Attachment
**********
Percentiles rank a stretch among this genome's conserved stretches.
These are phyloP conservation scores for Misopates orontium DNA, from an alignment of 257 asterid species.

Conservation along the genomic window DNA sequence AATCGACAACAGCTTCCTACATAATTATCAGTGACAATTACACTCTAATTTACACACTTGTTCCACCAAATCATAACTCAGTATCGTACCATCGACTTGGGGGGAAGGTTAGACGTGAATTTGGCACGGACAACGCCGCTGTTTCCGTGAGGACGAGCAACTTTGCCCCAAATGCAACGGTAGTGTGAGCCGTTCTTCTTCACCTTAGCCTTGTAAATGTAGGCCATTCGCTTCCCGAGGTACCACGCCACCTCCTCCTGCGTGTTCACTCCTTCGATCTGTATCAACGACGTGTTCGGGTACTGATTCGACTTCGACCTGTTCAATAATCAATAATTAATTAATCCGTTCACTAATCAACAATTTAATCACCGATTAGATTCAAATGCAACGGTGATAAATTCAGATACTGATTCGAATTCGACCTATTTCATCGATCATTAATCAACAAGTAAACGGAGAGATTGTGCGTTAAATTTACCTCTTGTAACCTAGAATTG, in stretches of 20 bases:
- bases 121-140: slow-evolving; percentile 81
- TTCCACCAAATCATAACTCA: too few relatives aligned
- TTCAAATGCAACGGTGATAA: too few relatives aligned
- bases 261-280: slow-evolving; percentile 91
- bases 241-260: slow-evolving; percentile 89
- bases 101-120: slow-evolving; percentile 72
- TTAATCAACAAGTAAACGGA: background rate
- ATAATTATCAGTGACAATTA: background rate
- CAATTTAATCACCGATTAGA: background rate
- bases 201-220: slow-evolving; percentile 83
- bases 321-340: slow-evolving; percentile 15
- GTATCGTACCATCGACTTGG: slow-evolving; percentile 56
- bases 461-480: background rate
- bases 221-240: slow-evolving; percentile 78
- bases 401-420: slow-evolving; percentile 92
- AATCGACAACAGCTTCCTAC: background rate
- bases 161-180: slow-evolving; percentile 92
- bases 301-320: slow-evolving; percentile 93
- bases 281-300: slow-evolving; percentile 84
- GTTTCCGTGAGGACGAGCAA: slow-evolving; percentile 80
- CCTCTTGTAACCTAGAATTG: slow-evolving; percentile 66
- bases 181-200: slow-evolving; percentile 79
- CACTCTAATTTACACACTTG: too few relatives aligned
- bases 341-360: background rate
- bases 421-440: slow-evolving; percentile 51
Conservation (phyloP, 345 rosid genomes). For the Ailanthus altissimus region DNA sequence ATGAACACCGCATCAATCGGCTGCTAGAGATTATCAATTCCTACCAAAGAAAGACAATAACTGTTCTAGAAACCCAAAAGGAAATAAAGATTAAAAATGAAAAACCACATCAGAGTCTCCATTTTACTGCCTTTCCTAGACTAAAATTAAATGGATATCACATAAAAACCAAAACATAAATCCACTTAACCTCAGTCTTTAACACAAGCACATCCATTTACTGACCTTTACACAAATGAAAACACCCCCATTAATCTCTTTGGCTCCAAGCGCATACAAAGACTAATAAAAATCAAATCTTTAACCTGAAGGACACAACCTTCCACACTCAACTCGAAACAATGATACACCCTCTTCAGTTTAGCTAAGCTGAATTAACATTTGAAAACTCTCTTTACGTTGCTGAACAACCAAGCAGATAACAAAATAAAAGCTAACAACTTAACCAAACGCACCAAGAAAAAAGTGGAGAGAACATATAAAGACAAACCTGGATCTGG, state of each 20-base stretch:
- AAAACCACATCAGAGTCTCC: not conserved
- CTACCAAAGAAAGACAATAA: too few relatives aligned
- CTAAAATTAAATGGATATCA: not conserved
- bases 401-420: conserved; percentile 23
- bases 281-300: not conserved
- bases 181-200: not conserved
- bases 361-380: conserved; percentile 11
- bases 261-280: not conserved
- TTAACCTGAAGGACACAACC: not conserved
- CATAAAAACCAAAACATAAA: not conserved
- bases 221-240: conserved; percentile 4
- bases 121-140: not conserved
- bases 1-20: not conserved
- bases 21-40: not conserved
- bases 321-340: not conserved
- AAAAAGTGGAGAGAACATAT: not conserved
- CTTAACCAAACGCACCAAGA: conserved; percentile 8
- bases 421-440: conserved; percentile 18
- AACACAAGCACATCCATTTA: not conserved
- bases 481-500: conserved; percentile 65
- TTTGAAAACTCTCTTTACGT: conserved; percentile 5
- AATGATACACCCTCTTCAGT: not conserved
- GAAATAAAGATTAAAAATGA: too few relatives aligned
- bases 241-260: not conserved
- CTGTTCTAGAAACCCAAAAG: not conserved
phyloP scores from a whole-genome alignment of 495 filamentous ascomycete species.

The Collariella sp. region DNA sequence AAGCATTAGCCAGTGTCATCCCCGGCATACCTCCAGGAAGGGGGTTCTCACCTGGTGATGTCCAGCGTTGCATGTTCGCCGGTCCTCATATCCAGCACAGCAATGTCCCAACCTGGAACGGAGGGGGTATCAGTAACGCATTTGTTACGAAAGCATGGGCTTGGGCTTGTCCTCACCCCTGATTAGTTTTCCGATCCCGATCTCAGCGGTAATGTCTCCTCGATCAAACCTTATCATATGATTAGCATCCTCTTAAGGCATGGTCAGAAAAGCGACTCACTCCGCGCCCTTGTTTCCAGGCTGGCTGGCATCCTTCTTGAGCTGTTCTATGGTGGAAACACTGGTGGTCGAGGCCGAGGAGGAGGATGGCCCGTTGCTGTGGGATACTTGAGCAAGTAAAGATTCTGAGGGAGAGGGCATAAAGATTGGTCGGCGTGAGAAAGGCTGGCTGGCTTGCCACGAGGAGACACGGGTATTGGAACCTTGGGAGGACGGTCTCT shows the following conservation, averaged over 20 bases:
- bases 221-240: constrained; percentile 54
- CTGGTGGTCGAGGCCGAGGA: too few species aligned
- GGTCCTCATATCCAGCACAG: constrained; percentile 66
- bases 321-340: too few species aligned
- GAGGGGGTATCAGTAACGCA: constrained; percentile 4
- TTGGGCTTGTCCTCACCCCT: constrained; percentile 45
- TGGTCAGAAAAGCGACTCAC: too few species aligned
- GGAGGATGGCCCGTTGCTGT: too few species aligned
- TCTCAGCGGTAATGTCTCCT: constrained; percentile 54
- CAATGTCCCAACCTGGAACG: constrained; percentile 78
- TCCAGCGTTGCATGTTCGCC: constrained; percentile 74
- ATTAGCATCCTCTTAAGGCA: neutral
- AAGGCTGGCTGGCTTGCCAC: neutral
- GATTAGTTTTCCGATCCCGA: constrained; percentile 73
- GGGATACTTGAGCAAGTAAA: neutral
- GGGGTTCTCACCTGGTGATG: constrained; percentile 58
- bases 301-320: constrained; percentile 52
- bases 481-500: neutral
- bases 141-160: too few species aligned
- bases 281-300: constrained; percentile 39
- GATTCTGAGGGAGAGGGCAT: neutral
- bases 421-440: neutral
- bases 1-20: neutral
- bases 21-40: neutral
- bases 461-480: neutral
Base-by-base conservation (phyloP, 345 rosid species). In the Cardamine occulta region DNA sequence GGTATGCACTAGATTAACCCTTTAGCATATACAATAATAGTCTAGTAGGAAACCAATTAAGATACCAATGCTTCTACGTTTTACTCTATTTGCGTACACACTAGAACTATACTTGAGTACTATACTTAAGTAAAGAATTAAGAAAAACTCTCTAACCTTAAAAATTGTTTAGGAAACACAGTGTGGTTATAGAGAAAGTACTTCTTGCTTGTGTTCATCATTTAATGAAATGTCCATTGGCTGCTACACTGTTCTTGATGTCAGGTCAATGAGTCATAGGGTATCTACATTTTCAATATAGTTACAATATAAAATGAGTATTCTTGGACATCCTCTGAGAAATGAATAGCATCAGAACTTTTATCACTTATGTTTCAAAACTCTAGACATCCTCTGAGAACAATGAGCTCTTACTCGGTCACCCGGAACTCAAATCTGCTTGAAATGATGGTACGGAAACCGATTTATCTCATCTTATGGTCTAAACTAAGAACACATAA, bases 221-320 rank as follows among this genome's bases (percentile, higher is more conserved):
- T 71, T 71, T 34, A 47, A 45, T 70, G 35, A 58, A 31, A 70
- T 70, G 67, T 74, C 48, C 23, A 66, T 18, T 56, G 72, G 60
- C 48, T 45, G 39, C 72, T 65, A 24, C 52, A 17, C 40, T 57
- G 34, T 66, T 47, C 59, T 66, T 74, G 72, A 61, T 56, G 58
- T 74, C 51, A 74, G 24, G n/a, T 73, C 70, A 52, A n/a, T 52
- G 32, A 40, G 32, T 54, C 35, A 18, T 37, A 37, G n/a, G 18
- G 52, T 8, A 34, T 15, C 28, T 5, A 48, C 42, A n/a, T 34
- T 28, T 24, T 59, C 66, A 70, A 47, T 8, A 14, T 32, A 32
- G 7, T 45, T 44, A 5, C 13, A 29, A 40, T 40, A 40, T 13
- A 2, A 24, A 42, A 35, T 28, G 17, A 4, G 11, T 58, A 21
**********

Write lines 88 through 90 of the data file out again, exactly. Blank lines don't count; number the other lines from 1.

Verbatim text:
- G 32, A 40, G 32, T 54, C 35, A 18, T 37, A 37, G n/a, G 18
- G 52, T 8, A 34, T 15, C 28, T 5, A 48, C 42, A n/a, T 34
- T 28, T 24, T 59, C 66, A 70, A 47, T 8, A 14, T 32, A 32